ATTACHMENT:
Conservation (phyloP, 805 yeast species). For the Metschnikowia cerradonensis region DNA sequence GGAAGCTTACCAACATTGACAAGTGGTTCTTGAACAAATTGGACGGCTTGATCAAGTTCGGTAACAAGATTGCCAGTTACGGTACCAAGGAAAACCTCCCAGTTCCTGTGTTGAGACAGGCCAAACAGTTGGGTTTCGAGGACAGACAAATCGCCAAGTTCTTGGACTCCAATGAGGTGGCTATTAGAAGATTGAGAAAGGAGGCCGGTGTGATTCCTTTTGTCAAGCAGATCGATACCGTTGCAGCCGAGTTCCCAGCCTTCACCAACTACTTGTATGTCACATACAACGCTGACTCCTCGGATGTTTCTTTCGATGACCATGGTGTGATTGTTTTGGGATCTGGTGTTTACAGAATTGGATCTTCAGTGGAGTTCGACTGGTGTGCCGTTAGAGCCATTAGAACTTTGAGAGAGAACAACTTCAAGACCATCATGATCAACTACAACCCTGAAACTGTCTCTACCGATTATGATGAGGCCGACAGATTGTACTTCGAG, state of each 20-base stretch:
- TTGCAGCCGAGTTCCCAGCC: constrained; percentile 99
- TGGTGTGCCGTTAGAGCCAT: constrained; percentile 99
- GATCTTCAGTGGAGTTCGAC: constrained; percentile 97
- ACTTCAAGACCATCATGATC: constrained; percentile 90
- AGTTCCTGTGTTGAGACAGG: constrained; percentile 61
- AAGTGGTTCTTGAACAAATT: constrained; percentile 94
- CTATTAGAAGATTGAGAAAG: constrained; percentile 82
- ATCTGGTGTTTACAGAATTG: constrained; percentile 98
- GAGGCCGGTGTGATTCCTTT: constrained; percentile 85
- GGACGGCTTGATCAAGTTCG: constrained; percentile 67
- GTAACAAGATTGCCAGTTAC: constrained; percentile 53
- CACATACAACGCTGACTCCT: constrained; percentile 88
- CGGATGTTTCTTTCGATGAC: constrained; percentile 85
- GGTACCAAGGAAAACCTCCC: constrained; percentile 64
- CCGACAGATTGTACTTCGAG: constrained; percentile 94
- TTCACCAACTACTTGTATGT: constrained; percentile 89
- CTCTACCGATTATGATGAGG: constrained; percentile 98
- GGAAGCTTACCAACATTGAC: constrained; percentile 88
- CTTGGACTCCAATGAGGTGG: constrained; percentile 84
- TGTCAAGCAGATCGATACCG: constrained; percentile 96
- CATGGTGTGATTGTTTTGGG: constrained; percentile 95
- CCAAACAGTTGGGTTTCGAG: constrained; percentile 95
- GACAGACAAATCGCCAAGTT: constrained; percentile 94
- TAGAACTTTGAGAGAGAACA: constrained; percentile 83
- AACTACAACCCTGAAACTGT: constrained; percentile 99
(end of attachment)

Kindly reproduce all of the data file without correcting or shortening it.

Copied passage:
Conservation (phyloP, 805 yeast species). For the Metschnikowia cerradonensis region DNA sequence GGAAGCTTACCAACATTGACAAGTGGTTCTTGAACAAATTGGACGGCTTGATCAAGTTCGGTAACAAGATTGCCAGTTACGGTACCAAGGAAAACCTCCCAGTTCCTGTGTTGAGACAGGCCAAACAGTTGGGTTTCGAGGACAGACAAATCGCCAAGTTCTTGGACTCCAATGAGGTGGCTATTAGAAGATTGAGAAAGGAGGCCGGTGTGATTCCTTTTGTCAAGCAGATCGATACCGTTGCAGCCGAGTTCCCAGCCTTCACCAACTACTTGTATGTCACATACAACGCTGACTCCTCGGATGTTTCTTTCGATGACCATGGTGTGATTGTTTTGGGATCTGGTGTTTACAGAATTGGATCTTCAGTGGAGTTCGACTGGTGTGCCGTTAGAGCCATTAGAACTTTGAGAGAGAACAACTTCAAGACCATCATGATCAACTACAACCCTGAAACTGTCTCTACCGATTATGATGAGGCCGACAGATTGTACTTCGAG, state of each 20-base stretch:
- TTGCAGCCGAGTTCCCAGCC: constrained; percentile 99
- TGGTGTGCCGTTAGAGCCAT: constrained; percentile 99
- GATCTTCAGTGGAGTTCGAC: constrained; percentile 97
- ACTTCAAGACCATCATGATC: constrained; percentile 90
- AGTTCCTGTGTTGAGACAGG: constrained; percentile 61
- AAGTGGTTCTTGAACAAATT: constrained; percentile 94
- CTATTAGAAGATTGAGAAAG: constrained; percentile 82
- ATCTGGTGTTTACAGAATTG: constrained; percentile 98
- GAGGCCGGTGTGATTCCTTT: constrained; percentile 85
- GGACGGCTTGATCAAGTTCG: constrained; percentile 67
- GTAACAAGATTGCCAGTTAC: constrained; percentile 53
- CACATACAACGCTGACTCCT: constrained; percentile 88
- CGGATGTTTCTTTCGATGAC: constrained; percentile 85
- GGTACCAAGGAAAACCTCCC: constrained; percentile 64
- CCGACAGATTGTACTTCGAG: constrained; percentile 94
- TTCACCAACTACTTGTATGT: constrained; percentile 89
- CTCTACCGATTATGATGAGG: constrained; percentile 98
- GGAAGCTTACCAACATTGAC: constrained; percentile 88
- CTTGGACTCCAATGAGGTGG: constrained; percentile 84
- TGTCAAGCAGATCGATACCG: constrained; percentile 96
- CATGGTGTGATTGTTTTGGG: constrained; percentile 95
- CCAAACAGTTGGGTTTCGAG: constrained; percentile 95
- GACAGACAAATCGCCAAGTT: constrained; percentile 94
- TAGAACTTTGAGAGAGAACA: constrained; percentile 83
- AACTACAACCCTGAAACTGT: constrained; percentile 99